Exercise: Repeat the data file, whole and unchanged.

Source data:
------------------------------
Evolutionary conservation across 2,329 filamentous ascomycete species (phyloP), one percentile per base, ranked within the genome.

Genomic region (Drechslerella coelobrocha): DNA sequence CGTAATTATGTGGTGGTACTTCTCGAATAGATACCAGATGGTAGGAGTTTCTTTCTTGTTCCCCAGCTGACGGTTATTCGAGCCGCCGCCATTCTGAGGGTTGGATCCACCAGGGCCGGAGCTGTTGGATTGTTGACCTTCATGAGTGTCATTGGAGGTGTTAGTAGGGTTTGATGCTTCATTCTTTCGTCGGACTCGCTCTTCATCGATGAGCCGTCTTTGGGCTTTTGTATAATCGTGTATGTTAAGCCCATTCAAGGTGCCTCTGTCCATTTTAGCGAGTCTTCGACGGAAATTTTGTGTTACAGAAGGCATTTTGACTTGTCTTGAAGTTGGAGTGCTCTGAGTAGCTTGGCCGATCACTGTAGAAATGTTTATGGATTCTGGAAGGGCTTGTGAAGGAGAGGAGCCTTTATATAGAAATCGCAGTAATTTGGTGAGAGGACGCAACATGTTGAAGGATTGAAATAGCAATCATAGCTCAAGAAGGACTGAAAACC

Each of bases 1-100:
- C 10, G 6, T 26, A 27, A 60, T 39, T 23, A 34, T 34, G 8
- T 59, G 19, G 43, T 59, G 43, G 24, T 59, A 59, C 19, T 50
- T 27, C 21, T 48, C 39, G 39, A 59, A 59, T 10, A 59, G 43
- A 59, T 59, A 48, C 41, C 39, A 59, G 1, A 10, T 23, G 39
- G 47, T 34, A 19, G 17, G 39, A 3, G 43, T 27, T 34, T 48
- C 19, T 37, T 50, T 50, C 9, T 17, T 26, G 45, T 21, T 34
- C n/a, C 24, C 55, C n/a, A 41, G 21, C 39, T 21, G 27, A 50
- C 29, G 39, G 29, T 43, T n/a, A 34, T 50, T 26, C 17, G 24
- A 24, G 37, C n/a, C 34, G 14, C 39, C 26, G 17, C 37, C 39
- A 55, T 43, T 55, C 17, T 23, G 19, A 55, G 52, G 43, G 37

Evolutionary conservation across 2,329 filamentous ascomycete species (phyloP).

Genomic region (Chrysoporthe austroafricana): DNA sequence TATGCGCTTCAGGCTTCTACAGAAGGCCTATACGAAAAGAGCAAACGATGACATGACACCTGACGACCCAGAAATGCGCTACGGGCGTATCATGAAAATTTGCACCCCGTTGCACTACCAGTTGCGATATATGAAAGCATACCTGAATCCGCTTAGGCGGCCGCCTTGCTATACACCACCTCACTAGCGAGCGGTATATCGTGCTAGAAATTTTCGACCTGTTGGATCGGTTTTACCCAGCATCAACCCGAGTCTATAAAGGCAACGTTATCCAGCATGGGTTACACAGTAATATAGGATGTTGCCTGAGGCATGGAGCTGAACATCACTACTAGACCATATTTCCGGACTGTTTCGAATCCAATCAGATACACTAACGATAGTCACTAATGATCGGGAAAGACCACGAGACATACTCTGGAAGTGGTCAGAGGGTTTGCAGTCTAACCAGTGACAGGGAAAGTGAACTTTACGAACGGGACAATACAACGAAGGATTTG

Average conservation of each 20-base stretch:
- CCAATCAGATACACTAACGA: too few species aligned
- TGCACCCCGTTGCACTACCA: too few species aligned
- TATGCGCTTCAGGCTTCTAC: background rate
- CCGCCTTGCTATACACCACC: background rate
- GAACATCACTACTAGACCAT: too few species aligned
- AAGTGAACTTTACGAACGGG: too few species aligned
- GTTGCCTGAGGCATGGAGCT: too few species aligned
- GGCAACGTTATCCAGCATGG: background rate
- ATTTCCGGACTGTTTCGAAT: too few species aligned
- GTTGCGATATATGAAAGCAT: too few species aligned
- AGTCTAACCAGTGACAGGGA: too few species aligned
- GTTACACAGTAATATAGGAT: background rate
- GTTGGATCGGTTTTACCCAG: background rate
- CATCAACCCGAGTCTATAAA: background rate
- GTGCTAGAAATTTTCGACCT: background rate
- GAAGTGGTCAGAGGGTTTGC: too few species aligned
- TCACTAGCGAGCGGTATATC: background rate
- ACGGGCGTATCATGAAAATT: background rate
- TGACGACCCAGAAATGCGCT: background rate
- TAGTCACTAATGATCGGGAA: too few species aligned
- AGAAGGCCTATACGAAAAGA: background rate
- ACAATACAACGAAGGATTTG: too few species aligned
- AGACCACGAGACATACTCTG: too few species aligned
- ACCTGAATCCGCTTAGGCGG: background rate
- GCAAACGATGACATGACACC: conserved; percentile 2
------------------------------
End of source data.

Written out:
Evolutionary conservation across 2,329 filamentous ascomycete species (phyloP), one percentile per base, ranked within the genome.

Genomic region (Drechslerella coelobrocha): DNA sequence CGTAATTATGTGGTGGTACTTCTCGAATAGATACCAGATGGTAGGAGTTTCTTTCTTGTTCCCCAGCTGACGGTTATTCGAGCCGCCGCCATTCTGAGGGTTGGATCCACCAGGGCCGGAGCTGTTGGATTGTTGACCTTCATGAGTGTCATTGGAGGTGTTAGTAGGGTTTGATGCTTCATTCTTTCGTCGGACTCGCTCTTCATCGATGAGCCGTCTTTGGGCTTTTGTATAATCGTGTATGTTAAGCCCATTCAAGGTGCCTCTGTCCATTTTAGCGAGTCTTCGACGGAAATTTTGTGTTACAGAAGGCATTTTGACTTGTCTTGAAGTTGGAGTGCTCTGAGTAGCTTGGCCGATCACTGTAGAAATGTTTATGGATTCTGGAAGGGCTTGTGAAGGAGAGGAGCCTTTATATAGAAATCGCAGTAATTTGGTGAGAGGACGCAACATGTTGAAGGATTGAAATAGCAATCATAGCTCAAGAAGGACTGAAAACC

Each of bases 1-100:
- C 10, G 6, T 26, A 27, A 60, T 39, T 23, A 34, T 34, G 8
- T 59, G 19, G 43, T 59, G 43, G 24, T 59, A 59, C 19, T 50
- T 27, C 21, T 48, C 39, G 39, A 59, A 59, T 10, A 59, G 43
- A 59, T 59, A 48, C 41, C 39, A 59, G 1, A 10, T 23, G 39
- G 47, T 34, A 19, G 17, G 39, A 3, G 43, T 27, T 34, T 48
- C 19, T 37, T 50, T 50, C 9, T 17, T 26, G 45, T 21, T 34
- C n/a, C 24, C 55, C n/a, A 41, G 21, C 39, T 21, G 27, A 50
- C 29, G 39, G 29, T 43, T n/a, A 34, T 50, T 26, C 17, G 24
- A 24, G 37, C n/a, C 34, G 14, C 39, C 26, G 17, C 37, C 39
- A 55, T 43, T 55, C 17, T 23, G 19, A 55, G 52, G 43, G 37

Evolutionary conservation across 2,329 filamentous ascomycete species (phyloP).

Genomic region (Chrysoporthe austroafricana): DNA sequence TATGCGCTTCAGGCTTCTACAGAAGGCCTATACGAAAAGAGCAAACGATGACATGACACCTGACGACCCAGAAATGCGCTACGGGCGTATCATGAAAATTTGCACCCCGTTGCACTACCAGTTGCGATATATGAAAGCATACCTGAATCCGCTTAGGCGGCCGCCTTGCTATACACCACCTCACTAGCGAGCGGTATATCGTGCTAGAAATTTTCGACCTGTTGGATCGGTTTTACCCAGCATCAACCCGAGTCTATAAAGGCAACGTTATCCAGCATGGGTTACACAGTAATATAGGATGTTGCCTGAGGCATGGAGCTGAACATCACTACTAGACCATATTTCCGGACTGTTTCGAATCCAATCAGATACACTAACGATAGTCACTAATGATCGGGAAAGACCACGAGACATACTCTGGAAGTGGTCAGAGGGTTTGCAGTCTAACCAGTGACAGGGAAAGTGAACTTTACGAACGGGACAATACAACGAAGGATTTG

Average conservation of each 20-base stretch:
- CCAATCAGATACACTAACGA: too few species aligned
- TGCACCCCGTTGCACTACCA: too few species aligned
- TATGCGCTTCAGGCTTCTAC: background rate
- CCGCCTTGCTATACACCACC: background rate
- GAACATCACTACTAGACCAT: too few species aligned
- AAGTGAACTTTACGAACGGG: too few species aligned
- GTTGCCTGAGGCATGGAGCT: too few species aligned
- GGCAACGTTATCCAGCATGG: background rate
- ATTTCCGGACTGTTTCGAAT: too few species aligned
- GTTGCGATATATGAAAGCAT: too few species aligned
- AGTCTAACCAGTGACAGGGA: too few species aligned
- GTTACACAGTAATATAGGAT: background rate
- GTTGGATCGGTTTTACCCAG: background rate
- CATCAACCCGAGTCTATAAA: background rate
- GTGCTAGAAATTTTCGACCT: background rate
- GAAGTGGTCAGAGGGTTTGC: too few species aligned
- TCACTAGCGAGCGGTATATC: background rate
- ACGGGCGTATCATGAAAATT: background rate
- TGACGACCCAGAAATGCGCT: background rate
- TAGTCACTAATGATCGGGAA: too few species aligned
- AGAAGGCCTATACGAAAAGA: background rate
- ACAATACAACGAAGGATTTG: too few species aligned
- AGACCACGAGACATACTCTG: too few species aligned
- ACCTGAATCCGCTTAGGCGG: background rate
- GCAAACGATGACATGACACC: conserved; percentile 2